Try reading Héctor Hugo Trinchero’s The genocide of indigenous peoples in the formation of the Argentine Nation-State in the Journal of Genocide Research for far more detail.

Ignacio March 2, 2010 at 09:05

Dan, thanks for the response. I am well acquainted with Argentina’s history and with the relationship between indigenous peoples (a term which is, in itself, quite arbitrary) and non-indigenous peoples. You may know that this is a field that has been fertile for recent post-Marxist revisionism in Argentina and has been -rightly- criticised as a general movement by other representatives of the left (Sebreli’s “Asedio a la modernidad” chapter on indigenism comes to mind, there are other more comprehensive and well founded critiques). Mr. Trinchero’s work responds to this particular ideological current, re interpreting facts in order to serve its own agenda. I am well aware that there have been crimes commited against indigenous peoples (Popper is a good example), but to paint Rosas and Roca’s expeditions as genocidal or to state that Argentina “exterminated” its indigenous peoples simply does not hold. Most of Argentina’s population has indigenous roots. But I will leave it here, I do not want to colonize your web site with this issue. Sorry if I went too far.

dan March 2, 2010 at 09:25

Fair enough, and of course history is always open to interpretation. I do know that there are those on both sides of the issue as to whether those campaigns were intentional genocide or had other purposes that resulted in major casualties (on both sides of the equation, no doubt). Given what I’ve read, I have to admit to leaning towards what you consider revisionism, and feel that the other point of view is the revisionist one, but that’s the way politics and history generally are – none of us was there and can only rely on our own interpretations of others’ interpretations. And, like my own country, much of what happened, happened prior to modern times, during the colonial era, and culpability can be laid at the feet of the Spanish armada of that time period, which doesn’t negate events that happened after, nor any other injustices, nor, in the same way, what has been done in the way of reparations, intermingling, etc. I don’t mind the discussion on the blog, though I suppose it’s odd that it was triggered by a bread recipe (then again, recipes and food are often at the heart of conflicts).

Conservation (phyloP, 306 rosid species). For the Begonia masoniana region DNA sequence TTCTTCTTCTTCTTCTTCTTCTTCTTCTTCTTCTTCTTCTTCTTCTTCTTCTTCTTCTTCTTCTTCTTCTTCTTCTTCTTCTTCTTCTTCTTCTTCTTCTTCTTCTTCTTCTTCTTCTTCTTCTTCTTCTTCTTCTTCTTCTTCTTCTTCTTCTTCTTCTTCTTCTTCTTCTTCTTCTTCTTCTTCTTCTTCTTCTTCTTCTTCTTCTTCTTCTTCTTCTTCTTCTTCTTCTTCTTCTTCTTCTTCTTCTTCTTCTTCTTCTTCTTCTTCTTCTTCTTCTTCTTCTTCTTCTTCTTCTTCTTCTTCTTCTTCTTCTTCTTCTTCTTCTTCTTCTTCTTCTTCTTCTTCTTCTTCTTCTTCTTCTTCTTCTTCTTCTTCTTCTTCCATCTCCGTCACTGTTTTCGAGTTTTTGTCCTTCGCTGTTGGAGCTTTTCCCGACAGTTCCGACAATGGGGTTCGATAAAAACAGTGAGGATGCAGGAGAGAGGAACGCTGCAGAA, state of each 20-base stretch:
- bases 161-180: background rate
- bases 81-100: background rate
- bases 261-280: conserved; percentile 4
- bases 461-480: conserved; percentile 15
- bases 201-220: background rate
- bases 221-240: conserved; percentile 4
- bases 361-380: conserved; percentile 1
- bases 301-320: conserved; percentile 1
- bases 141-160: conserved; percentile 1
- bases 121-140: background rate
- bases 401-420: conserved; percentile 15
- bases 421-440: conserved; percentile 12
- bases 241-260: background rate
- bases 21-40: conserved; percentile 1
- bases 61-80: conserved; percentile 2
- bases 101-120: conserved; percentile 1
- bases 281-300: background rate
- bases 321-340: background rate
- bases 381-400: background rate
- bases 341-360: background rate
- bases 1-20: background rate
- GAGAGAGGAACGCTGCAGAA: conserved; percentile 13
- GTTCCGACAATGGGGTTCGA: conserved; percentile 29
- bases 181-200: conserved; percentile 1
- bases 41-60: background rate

Maria March 2, 2010 at 23:03

Yes, Argentina “slaughtered” the indigenous population the same way that the US slaughtered their own indigenous population.

dan March 3, 2010 at 00:19

Of course Maria, and I even mentioned that – so what’s your point? Virtually every country that was a colony of English, Spanish, Portuguese or Dutch occupation had the same occur. It was the way things were in the period of European empires from the 1500s on through the 1800s, often, as here and in the U.S., continuing after the colonial period had ended. Then again, it’s not all that different from going back further and looking at Roman, Greek, Ottoman, various African, even Incan occupations.

KT March 3, 2010 at 16:06

Not to derail this very interesting interchange (though from all my experience, people are tagged as ‘revisionists’ when they search to tell the untold stories that the victors have tried to erase, whether in the history of land, war, or food and culture) but I have a recipe question since those migrating chipas sound irresistable.

Manioc starch is not such a common ingredient in el Norte… Are there alternatives you’d suggest? Or from your days as NY-er, do you know where I can find it?

dan March 3, 2010 at 18:48

I agree on the revisionists!

While under the name of manioc starch this is likely hard to find in the U.S. or other northern spots, look for it as tapioca starch – it’s a common enough ingredient in puddings and such that it should be available in a good number of spots, certainly in a typical natural foods store, if not in many grocery stores, and is also a common ingredient in Chinese cooking if you live near a chinatown. If not, I’m not sure what to recommend – I haven’t experimented using other types of starches like potato or sweet potato, but my guess is they won’t work as well, tapioca has that natural “glue-i-ness” that I think this needs in order to work.

KT March 8, 2010 at 17:57

Thanks! I’ve definitely seen tapioca starch around (and an excuse to hit the Chinatown shops is never unwelcome).